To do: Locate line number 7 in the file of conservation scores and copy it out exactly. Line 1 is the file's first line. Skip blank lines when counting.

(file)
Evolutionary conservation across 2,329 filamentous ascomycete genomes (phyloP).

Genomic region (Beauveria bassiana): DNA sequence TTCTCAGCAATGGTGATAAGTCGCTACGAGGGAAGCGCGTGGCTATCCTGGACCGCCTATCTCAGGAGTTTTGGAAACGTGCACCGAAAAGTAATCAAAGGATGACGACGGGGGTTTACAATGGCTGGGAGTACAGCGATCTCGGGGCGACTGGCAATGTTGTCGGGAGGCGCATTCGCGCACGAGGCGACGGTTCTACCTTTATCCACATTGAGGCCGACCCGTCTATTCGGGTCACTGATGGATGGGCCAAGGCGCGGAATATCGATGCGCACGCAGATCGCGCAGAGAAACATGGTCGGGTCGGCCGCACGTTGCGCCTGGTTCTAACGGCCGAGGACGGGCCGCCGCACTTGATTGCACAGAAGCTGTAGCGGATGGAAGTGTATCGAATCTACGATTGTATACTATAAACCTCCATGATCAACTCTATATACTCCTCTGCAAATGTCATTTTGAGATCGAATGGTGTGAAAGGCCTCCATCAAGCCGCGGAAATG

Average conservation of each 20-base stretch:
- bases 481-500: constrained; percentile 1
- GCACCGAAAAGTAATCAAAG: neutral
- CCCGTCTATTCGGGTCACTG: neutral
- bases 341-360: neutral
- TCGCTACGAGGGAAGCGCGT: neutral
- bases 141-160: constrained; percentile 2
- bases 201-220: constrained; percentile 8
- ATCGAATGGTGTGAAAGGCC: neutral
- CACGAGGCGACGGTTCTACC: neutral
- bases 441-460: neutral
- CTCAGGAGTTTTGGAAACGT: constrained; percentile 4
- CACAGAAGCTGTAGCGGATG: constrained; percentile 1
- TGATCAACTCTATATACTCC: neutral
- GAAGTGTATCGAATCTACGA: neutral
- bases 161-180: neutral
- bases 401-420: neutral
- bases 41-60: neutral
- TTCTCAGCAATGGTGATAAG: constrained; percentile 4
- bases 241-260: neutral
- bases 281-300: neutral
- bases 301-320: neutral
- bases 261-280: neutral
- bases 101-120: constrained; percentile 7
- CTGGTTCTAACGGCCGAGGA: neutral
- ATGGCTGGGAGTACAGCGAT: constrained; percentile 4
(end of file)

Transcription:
- bases 341-360: neutral